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Brexit: Good news for employers?

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Brexit: Good news for employers?

Many articles have been written on the national issues involved on Brexit, but what are the employment law implications if the UK does leave the European Union?

You would have had to be living on Mars or at the Earth’s core not to know that there is due to be a referendum on whether the UK should remain within the European Union on 23 June this year.

Employment Tribunal claims reduced by around 70%

During the last Parliament, the coalition Government reformed many aspects of employment law as it was felt that the pendulum had swung too much in favour of employees. Popular wisdom held that Employers were not able to manage their businesses without interference from employees or their lawyers.

Costly Employment Tribunal fees were introduced, the qualifying period for unfair dismissal increased from one to two years and “Protected Conversations” were allowed, making it easier for employers to put underperforming employees in the “departure lounge”. Early Conciliation via ACAS was subsequently introduced. The combined effect of these changes has helped to reduce the number of ET claims by about 70% per annum compared with pre-reform days.

Equality Act and Discrimination Law

However the biggest worry for employers was the threat of a claim under the Equality Act and Discrimination law. Although the Government tinkered at the edges by removing the compulsory questionnaire process, the substantive law remains in place. The law is complicated, there is no minimum qualifying period of employment and there is no maximum cap on the award that can be made by a Tribunal. Many employers claimed that they were being “blackmailed” by employees playing the discrimination card in order to offer a settlement package rather than fight the claim, risk adverse publicity and also a very heavy legal bill. In Employment Tribunal claims each party usually bears its own legal costs win or lose.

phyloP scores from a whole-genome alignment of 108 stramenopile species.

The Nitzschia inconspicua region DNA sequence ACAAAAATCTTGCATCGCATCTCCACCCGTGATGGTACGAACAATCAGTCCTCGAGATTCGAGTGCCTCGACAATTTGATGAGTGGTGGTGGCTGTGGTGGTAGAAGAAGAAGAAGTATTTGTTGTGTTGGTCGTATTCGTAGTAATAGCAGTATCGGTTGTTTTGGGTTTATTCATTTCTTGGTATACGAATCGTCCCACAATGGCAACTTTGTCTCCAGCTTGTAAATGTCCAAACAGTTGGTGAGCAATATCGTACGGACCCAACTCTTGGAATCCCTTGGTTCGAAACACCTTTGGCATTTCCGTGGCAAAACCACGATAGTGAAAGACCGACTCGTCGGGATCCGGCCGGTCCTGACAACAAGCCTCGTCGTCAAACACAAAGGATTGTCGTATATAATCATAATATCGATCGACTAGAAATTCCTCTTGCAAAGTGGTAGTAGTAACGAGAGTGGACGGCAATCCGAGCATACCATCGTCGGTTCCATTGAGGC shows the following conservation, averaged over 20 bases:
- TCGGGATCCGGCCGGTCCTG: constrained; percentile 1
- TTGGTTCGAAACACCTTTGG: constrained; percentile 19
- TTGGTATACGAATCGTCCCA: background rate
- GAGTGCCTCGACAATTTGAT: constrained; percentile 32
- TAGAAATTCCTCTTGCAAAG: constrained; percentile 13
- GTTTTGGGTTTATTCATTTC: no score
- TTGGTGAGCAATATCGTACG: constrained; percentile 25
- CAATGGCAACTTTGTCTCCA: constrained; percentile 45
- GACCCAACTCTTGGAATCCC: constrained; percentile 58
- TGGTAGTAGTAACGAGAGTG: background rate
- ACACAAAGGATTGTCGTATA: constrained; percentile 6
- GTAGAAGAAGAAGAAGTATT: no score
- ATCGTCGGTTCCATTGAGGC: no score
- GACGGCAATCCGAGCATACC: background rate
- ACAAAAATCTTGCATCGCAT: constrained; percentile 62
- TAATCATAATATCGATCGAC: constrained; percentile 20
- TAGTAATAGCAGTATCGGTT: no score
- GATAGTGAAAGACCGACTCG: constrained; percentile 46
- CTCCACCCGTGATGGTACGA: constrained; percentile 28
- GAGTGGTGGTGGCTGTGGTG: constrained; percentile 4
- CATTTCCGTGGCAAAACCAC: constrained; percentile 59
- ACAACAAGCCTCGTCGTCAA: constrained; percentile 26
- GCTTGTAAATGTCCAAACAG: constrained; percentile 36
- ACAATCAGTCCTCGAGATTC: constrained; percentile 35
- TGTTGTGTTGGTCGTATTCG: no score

The reason for that, of course, is that most of the anti-discrimination law that is in place ultimately has its foundations in European law, as do the Working Time Regulations, Collective Consultation obligations, Transfer of Undertaking Regulations and Family Leave Provisions. On the face of it if the UK left the European Union it would be open to the Government to repeal all these pieces of legislation but what message would that send to the electorate? Would any Government want to be seen to be condoning discrimination between the genders, or against disabled people, or removing protection from an employee when their employer is taken over by another, for example? Sir Humphrey Appleby of “Yes Minister” fame would probably have described such a move as “courageous”.

At what cost?

There has been much talk in the media on how the UK would be able to arrange much more favourable exit terms than Greenland was able to achieve and we would be able to get better terms than Norway and Switzerland, both of whom have to adhere to EU regulations in order to deal with the EU. Whether this is true remains to be seen but it is hard to think that the EU would not want the UK to be compliant with most of the social provisions that exist at the moment and again, to what extent is it politically possible for a Government to repeal that legislation and at what cost? Trying to repeal the Working Time Regulations or the Agency Worker Regulations would not only make for bad publicity but would also cause industrial relations to deteriorate and provoke massive disputes with the unions.

It may be that Brexit would allow the Government to amend existing discrimination legislation, perhaps to allow positive discrimination under discrimination law, which is not currently allowed. It could make TUPE more business friendly, particularly in respect of harmonising of employment terms when one company takes over another. It might also be possible to amend the Working Time Regulations to say that holiday pay should be limited only to basic pay and not to all remuneration.

From an employment law point of view it may be that Brexit would have very little impact upon the workplace, at least in any significant way. By the time the next edition of this bulletin is out we will know how the public has voted. If the decision is indeed for “Brexit” it will be many months or years before the true effect in the workplace is felt.

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